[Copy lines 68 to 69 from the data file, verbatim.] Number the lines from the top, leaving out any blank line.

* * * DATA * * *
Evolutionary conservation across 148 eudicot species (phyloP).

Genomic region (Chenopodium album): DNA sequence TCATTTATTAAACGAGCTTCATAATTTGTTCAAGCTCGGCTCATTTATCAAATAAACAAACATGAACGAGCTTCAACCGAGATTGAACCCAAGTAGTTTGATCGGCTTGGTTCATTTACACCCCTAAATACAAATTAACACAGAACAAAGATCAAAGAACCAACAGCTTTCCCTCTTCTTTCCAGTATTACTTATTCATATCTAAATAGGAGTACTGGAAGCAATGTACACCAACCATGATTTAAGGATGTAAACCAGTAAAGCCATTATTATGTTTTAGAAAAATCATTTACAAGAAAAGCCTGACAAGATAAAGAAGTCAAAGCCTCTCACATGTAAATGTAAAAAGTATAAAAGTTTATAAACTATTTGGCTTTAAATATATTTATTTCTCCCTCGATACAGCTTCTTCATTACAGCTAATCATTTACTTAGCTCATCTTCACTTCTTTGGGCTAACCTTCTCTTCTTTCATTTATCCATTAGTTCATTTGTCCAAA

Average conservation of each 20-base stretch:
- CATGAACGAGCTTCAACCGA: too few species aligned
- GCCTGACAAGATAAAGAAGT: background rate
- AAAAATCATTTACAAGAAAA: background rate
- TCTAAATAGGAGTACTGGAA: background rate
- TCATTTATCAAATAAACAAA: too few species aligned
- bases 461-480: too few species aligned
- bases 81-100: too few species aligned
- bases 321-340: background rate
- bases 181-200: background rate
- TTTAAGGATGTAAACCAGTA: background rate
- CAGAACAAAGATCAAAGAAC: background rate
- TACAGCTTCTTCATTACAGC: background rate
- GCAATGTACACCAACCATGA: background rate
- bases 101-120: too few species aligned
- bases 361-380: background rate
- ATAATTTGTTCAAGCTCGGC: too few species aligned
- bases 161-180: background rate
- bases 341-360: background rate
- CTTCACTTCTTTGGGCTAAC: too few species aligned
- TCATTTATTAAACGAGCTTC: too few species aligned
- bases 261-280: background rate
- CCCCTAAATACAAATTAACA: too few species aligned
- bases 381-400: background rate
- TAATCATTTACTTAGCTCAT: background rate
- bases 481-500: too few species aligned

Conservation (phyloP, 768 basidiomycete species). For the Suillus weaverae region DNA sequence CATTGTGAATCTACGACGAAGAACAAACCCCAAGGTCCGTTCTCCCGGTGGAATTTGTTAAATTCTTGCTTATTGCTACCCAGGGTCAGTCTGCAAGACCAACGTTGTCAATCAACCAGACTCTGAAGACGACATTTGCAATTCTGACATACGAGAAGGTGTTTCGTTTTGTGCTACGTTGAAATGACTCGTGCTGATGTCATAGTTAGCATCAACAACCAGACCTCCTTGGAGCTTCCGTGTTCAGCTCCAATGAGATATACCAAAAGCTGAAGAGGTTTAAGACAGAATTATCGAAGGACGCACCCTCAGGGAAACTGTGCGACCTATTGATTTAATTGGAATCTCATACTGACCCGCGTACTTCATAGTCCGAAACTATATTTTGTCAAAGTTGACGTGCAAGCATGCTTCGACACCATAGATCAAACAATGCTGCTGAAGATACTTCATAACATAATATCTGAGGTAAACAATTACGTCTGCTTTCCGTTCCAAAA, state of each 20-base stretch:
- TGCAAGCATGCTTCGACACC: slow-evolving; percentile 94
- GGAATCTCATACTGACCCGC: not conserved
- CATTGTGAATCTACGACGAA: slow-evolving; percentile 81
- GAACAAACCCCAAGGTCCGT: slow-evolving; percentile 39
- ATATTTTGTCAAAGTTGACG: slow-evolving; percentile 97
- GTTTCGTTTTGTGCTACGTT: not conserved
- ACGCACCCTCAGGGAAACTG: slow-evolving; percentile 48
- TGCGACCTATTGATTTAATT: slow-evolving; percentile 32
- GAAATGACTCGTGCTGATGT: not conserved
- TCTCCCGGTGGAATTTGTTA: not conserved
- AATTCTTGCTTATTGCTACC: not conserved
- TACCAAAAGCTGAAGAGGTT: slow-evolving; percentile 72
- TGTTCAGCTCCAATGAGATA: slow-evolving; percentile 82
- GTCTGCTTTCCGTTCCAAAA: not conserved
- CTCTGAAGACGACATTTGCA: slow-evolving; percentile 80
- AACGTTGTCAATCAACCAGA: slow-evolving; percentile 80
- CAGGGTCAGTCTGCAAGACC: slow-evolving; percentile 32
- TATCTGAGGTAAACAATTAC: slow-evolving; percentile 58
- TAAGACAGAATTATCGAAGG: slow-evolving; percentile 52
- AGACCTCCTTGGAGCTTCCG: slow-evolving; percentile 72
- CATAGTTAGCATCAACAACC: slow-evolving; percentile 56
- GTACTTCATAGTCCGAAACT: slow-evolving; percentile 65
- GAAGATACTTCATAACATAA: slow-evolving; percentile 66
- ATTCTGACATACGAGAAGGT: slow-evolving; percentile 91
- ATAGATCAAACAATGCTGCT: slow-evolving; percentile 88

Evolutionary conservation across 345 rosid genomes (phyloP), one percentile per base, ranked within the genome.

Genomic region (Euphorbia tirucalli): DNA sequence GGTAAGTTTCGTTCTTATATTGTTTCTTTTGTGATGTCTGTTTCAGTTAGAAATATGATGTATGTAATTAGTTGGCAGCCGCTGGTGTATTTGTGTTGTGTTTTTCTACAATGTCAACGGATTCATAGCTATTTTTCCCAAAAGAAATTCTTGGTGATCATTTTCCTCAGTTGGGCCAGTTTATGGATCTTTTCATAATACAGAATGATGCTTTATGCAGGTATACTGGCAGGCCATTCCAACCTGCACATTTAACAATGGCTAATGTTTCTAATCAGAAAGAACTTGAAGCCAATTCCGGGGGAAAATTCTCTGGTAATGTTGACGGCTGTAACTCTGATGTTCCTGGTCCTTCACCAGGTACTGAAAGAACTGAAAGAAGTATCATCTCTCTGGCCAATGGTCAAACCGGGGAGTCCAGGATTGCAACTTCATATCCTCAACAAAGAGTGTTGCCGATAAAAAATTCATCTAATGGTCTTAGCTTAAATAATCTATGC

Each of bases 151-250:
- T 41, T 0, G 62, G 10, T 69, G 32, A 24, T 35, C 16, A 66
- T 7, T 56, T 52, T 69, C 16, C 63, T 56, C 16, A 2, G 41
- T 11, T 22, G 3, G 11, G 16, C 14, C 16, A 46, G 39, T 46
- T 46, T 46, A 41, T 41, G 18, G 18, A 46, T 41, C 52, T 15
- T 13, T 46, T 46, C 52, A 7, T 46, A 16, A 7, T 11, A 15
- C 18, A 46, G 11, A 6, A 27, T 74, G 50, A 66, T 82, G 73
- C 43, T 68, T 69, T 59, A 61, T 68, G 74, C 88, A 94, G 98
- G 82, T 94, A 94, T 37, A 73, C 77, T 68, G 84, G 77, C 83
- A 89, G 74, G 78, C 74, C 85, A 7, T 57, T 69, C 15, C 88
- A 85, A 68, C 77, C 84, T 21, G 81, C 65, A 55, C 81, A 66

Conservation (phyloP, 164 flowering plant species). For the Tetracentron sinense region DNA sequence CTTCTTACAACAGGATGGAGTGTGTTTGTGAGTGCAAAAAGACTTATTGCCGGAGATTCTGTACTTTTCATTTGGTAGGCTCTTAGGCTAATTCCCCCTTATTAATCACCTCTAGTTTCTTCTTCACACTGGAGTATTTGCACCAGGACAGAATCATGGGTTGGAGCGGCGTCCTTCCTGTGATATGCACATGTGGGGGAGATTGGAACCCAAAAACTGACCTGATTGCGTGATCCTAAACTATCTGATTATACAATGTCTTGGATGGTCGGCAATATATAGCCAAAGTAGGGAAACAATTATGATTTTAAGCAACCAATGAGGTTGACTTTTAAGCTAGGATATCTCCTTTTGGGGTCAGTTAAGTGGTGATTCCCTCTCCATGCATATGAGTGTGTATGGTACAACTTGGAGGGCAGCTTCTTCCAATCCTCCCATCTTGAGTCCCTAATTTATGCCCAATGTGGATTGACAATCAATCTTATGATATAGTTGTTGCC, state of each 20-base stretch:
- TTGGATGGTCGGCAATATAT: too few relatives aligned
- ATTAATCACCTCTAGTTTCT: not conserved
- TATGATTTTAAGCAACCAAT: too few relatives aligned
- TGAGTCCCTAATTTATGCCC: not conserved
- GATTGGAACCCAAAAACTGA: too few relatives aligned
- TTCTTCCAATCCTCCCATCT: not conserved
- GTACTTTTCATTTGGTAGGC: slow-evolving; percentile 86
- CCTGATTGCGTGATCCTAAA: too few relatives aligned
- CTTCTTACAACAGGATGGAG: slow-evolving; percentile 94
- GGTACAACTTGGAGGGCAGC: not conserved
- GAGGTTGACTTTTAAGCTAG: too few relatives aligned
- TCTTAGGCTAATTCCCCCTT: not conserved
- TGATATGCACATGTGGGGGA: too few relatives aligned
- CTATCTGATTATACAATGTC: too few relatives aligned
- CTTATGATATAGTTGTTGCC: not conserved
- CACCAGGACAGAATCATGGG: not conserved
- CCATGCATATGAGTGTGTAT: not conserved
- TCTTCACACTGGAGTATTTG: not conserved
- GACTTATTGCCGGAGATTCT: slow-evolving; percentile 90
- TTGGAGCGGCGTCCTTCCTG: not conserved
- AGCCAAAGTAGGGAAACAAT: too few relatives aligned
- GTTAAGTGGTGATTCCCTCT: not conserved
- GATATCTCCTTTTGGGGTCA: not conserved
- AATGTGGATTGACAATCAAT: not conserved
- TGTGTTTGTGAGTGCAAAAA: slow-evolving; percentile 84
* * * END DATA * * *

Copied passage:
Conservation (phyloP, 164 flowering plant species). For the Tetracentron sinense region DNA sequence CTTCTTACAACAGGATGGAGTGTGTTTGTGAGTGCAAAAAGACTTATTGCCGGAGATTCTGTACTTTTCATTTGGTAGGCTCTTAGGCTAATTCCCCCTTATTAATCACCTCTAGTTTCTTCTTCACACTGGAGTATTTGCACCAGGACAGAATCATGGGTTGGAGCGGCGTCCTTCCTGTGATATGCACATGTGGGGGAGATTGGAACCCAAAAACTGACCTGATTGCGTGATCCTAAACTATCTGATTATACAATGTCTTGGATGGTCGGCAATATATAGCCAAAGTAGGGAAACAATTATGATTTTAAGCAACCAATGAGGTTGACTTTTAAGCTAGGATATCTCCTTTTGGGGTCAGTTAAGTGGTGATTCCCTCTCCATGCATATGAGTGTGTATGGTACAACTTGGAGGGCAGCTTCTTCCAATCCTCCCATCTTGAGTCCCTAATTTATGCCCAATGTGGATTGACAATCAATCTTATGATATAGTTGTTGCC, state of each 20-base stretch:
- TTGGATGGTCGGCAATATAT: too few relatives aligned